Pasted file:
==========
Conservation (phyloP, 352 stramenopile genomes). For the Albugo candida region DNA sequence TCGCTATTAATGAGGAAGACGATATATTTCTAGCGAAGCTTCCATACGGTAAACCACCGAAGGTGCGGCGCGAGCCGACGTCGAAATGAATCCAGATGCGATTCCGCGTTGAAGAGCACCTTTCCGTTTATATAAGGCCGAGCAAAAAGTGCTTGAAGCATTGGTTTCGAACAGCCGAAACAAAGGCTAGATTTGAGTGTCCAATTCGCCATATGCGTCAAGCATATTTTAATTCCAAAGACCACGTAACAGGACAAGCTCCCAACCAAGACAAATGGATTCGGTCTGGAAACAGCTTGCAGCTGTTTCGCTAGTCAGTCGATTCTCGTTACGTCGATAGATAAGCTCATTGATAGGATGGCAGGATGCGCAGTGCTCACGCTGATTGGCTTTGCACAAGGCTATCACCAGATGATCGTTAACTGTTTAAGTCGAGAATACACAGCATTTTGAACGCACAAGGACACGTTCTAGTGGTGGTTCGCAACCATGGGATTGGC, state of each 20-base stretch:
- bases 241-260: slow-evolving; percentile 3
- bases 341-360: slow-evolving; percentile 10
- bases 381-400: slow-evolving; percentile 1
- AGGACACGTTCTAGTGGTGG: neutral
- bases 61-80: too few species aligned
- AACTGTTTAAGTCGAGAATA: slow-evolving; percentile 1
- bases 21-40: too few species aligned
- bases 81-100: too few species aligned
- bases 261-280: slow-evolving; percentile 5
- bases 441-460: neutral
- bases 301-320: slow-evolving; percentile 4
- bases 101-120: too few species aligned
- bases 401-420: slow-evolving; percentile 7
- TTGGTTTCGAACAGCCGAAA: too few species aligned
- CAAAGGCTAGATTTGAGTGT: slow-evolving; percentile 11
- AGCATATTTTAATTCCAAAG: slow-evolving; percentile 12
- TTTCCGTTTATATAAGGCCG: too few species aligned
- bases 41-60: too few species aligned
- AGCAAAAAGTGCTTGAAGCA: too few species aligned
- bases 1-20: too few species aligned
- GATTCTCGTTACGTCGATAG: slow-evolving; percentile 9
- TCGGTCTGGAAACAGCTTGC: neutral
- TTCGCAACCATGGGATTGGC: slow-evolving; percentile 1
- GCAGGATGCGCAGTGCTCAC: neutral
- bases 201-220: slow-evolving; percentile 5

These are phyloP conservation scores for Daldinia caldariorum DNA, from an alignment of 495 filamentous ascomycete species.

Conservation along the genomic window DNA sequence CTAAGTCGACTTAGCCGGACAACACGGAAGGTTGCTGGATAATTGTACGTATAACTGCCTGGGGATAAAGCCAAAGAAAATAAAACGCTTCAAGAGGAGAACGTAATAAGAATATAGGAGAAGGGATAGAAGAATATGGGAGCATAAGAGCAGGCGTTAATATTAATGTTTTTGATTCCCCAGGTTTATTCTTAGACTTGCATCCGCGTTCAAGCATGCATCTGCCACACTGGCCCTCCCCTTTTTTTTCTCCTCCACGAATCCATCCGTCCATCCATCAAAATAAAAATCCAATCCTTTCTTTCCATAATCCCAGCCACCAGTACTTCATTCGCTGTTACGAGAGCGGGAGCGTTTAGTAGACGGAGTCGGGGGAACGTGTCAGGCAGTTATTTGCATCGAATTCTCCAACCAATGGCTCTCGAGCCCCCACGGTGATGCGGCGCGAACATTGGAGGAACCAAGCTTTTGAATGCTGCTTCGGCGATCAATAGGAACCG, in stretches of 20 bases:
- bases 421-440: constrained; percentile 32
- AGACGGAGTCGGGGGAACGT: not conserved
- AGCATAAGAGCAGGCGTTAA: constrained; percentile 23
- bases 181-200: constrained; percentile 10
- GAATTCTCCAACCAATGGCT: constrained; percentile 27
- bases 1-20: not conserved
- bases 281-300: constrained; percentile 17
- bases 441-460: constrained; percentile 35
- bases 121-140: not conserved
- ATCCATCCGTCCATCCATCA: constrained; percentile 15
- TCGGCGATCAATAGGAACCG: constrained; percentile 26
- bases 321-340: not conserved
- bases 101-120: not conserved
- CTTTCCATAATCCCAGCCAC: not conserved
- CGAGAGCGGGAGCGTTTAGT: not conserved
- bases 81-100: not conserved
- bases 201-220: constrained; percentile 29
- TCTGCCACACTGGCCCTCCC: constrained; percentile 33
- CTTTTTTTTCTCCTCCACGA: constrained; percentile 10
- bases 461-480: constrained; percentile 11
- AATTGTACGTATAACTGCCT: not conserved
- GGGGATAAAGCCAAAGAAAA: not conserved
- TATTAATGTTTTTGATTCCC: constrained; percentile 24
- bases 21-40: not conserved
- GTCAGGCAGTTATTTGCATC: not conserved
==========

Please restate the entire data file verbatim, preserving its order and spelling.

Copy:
Conservation (phyloP, 352 stramenopile genomes). For the Albugo candida region DNA sequence TCGCTATTAATGAGGAAGACGATATATTTCTAGCGAAGCTTCCATACGGTAAACCACCGAAGGTGCGGCGCGAGCCGACGTCGAAATGAATCCAGATGCGATTCCGCGTTGAAGAGCACCTTTCCGTTTATATAAGGCCGAGCAAAAAGTGCTTGAAGCATTGGTTTCGAACAGCCGAAACAAAGGCTAGATTTGAGTGTCCAATTCGCCATATGCGTCAAGCATATTTTAATTCCAAAGACCACGTAACAGGACAAGCTCCCAACCAAGACAAATGGATTCGGTCTGGAAACAGCTTGCAGCTGTTTCGCTAGTCAGTCGATTCTCGTTACGTCGATAGATAAGCTCATTGATAGGATGGCAGGATGCGCAGTGCTCACGCTGATTGGCTTTGCACAAGGCTATCACCAGATGATCGTTAACTGTTTAAGTCGAGAATACACAGCATTTTGAACGCACAAGGACACGTTCTAGTGGTGGTTCGCAACCATGGGATTGGC, state of each 20-base stretch:
- bases 241-260: slow-evolving; percentile 3
- bases 341-360: slow-evolving; percentile 10
- bases 381-400: slow-evolving; percentile 1
- AGGACACGTTCTAGTGGTGG: neutral
- bases 61-80: too few species aligned
- AACTGTTTAAGTCGAGAATA: slow-evolving; percentile 1
- bases 21-40: too few species aligned
- bases 81-100: too few species aligned
- bases 261-280: slow-evolving; percentile 5
- bases 441-460: neutral
- bases 301-320: slow-evolving; percentile 4
- bases 101-120: too few species aligned
- bases 401-420: slow-evolving; percentile 7
- TTGGTTTCGAACAGCCGAAA: too few species aligned
- CAAAGGCTAGATTTGAGTGT: slow-evolving; percentile 11
- AGCATATTTTAATTCCAAAG: slow-evolving; percentile 12
- TTTCCGTTTATATAAGGCCG: too few species aligned
- bases 41-60: too few species aligned
- AGCAAAAAGTGCTTGAAGCA: too few species aligned
- bases 1-20: too few species aligned
- GATTCTCGTTACGTCGATAG: slow-evolving; percentile 9
- TCGGTCTGGAAACAGCTTGC: neutral
- TTCGCAACCATGGGATTGGC: slow-evolving; percentile 1
- GCAGGATGCGCAGTGCTCAC: neutral
- bases 201-220: slow-evolving; percentile 5

These are phyloP conservation scores for Daldinia caldariorum DNA, from an alignment of 495 filamentous ascomycete species.

Conservation along the genomic window DNA sequence CTAAGTCGACTTAGCCGGACAACACGGAAGGTTGCTGGATAATTGTACGTATAACTGCCTGGGGATAAAGCCAAAGAAAATAAAACGCTTCAAGAGGAGAACGTAATAAGAATATAGGAGAAGGGATAGAAGAATATGGGAGCATAAGAGCAGGCGTTAATATTAATGTTTTTGATTCCCCAGGTTTATTCTTAGACTTGCATCCGCGTTCAAGCATGCATCTGCCACACTGGCCCTCCCCTTTTTTTTCTCCTCCACGAATCCATCCGTCCATCCATCAAAATAAAAATCCAATCCTTTCTTTCCATAATCCCAGCCACCAGTACTTCATTCGCTGTTACGAGAGCGGGAGCGTTTAGTAGACGGAGTCGGGGGAACGTGTCAGGCAGTTATTTGCATCGAATTCTCCAACCAATGGCTCTCGAGCCCCCACGGTGATGCGGCGCGAACATTGGAGGAACCAAGCTTTTGAATGCTGCTTCGGCGATCAATAGGAACCG, in stretches of 20 bases:
- bases 421-440: constrained; percentile 32
- AGACGGAGTCGGGGGAACGT: not conserved
- AGCATAAGAGCAGGCGTTAA: constrained; percentile 23
- bases 181-200: constrained; percentile 10
- GAATTCTCCAACCAATGGCT: constrained; percentile 27
- bases 1-20: not conserved
- bases 281-300: constrained; percentile 17
- bases 441-460: constrained; percentile 35
- bases 121-140: not conserved
- ATCCATCCGTCCATCCATCA: constrained; percentile 15
- TCGGCGATCAATAGGAACCG: constrained; percentile 26
- bases 321-340: not conserved
- bases 101-120: not conserved
- CTTTCCATAATCCCAGCCAC: not conserved
- CGAGAGCGGGAGCGTTTAGT: not conserved
- bases 81-100: not conserved
- bases 201-220: constrained; percentile 29
- TCTGCCACACTGGCCCTCCC: constrained; percentile 33
- CTTTTTTTTCTCCTCCACGA: constrained; percentile 10
- bases 461-480: constrained; percentile 11
- AATTGTACGTATAACTGCCT: not conserved
- GGGGATAAAGCCAAAGAAAA: not conserved
- TATTAATGTTTTTGATTCCC: constrained; percentile 24
- bases 21-40: not conserved
- GTCAGGCAGTTATTTGCATC: not conserved